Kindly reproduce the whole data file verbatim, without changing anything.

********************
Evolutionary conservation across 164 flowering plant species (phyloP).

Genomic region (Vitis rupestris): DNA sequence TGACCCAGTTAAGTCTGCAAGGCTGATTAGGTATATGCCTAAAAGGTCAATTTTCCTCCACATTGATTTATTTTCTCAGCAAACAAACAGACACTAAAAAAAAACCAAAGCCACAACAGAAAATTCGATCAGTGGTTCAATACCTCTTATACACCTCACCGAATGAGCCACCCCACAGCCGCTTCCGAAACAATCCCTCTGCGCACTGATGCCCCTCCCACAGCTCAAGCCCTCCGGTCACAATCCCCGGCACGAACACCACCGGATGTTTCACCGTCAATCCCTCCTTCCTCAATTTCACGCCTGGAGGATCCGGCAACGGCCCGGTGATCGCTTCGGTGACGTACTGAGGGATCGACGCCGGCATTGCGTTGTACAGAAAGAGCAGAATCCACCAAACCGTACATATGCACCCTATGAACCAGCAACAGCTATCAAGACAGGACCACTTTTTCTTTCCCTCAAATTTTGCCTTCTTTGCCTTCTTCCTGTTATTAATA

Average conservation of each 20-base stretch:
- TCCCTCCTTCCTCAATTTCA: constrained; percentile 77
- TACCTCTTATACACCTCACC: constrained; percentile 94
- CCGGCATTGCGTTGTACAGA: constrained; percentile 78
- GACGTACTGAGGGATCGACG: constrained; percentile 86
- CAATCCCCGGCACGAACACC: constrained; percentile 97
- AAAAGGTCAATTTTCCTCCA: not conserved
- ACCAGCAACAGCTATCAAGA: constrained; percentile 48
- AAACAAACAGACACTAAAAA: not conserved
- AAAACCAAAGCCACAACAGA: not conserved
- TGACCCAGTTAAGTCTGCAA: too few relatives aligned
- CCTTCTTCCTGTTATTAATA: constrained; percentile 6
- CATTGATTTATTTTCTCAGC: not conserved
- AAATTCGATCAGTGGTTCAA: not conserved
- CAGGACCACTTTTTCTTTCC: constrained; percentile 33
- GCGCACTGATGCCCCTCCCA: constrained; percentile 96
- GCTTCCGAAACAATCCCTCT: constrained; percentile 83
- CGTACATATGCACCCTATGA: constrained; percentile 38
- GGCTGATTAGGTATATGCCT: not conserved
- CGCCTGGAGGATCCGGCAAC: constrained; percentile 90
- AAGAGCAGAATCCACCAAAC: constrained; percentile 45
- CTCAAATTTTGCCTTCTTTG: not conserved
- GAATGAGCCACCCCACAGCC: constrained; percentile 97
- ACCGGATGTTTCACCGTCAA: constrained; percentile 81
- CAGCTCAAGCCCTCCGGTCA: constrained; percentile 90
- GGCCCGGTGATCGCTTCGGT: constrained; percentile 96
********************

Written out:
Evolutionary conservation across 164 flowering plant species (phyloP).

Genomic region (Vitis rupestris): DNA sequence TGACCCAGTTAAGTCTGCAAGGCTGATTAGGTATATGCCTAAAAGGTCAATTTTCCTCCACATTGATTTATTTTCTCAGCAAACAAACAGACACTAAAAAAAAACCAAAGCCACAACAGAAAATTCGATCAGTGGTTCAATACCTCTTATACACCTCACCGAATGAGCCACCCCACAGCCGCTTCCGAAACAATCCCTCTGCGCACTGATGCCCCTCCCACAGCTCAAGCCCTCCGGTCACAATCCCCGGCACGAACACCACCGGATGTTTCACCGTCAATCCCTCCTTCCTCAATTTCACGCCTGGAGGATCCGGCAACGGCCCGGTGATCGCTTCGGTGACGTACTGAGGGATCGACGCCGGCATTGCGTTGTACAGAAAGAGCAGAATCCACCAAACCGTACATATGCACCCTATGAACCAGCAACAGCTATCAAGACAGGACCACTTTTTCTTTCCCTCAAATTTTGCCTTCTTTGCCTTCTTCCTGTTATTAATA

Average conservation of each 20-base stretch:
- TCCCTCCTTCCTCAATTTCA: constrained; percentile 77
- TACCTCTTATACACCTCACC: constrained; percentile 94
- CCGGCATTGCGTTGTACAGA: constrained; percentile 78
- GACGTACTGAGGGATCGACG: constrained; percentile 86
- CAATCCCCGGCACGAACACC: constrained; percentile 97
- AAAAGGTCAATTTTCCTCCA: not conserved
- ACCAGCAACAGCTATCAAGA: constrained; percentile 48
- AAACAAACAGACACTAAAAA: not conserved
- AAAACCAAAGCCACAACAGA: not conserved
- TGACCCAGTTAAGTCTGCAA: too few relatives aligned
- CCTTCTTCCTGTTATTAATA: constrained; percentile 6
- CATTGATTTATTTTCTCAGC: not conserved
- AAATTCGATCAGTGGTTCAA: not conserved
- CAGGACCACTTTTTCTTTCC: constrained; percentile 33
- GCGCACTGATGCCCCTCCCA: constrained; percentile 96
- GCTTCCGAAACAATCCCTCT: constrained; percentile 83
- CGTACATATGCACCCTATGA: constrained; percentile 38
- GGCTGATTAGGTATATGCCT: not conserved
- CGCCTGGAGGATCCGGCAAC: constrained; percentile 90
- AAGAGCAGAATCCACCAAAC: constrained; percentile 45
- CTCAAATTTTGCCTTCTTTG: not conserved
- GAATGAGCCACCCCACAGCC: constrained; percentile 97
- ACCGGATGTTTCACCGTCAA: constrained; percentile 81
- CAGCTCAAGCCCTCCGGTCA: constrained; percentile 90
- GGCCCGGTGATCGCTTCGGT: constrained; percentile 96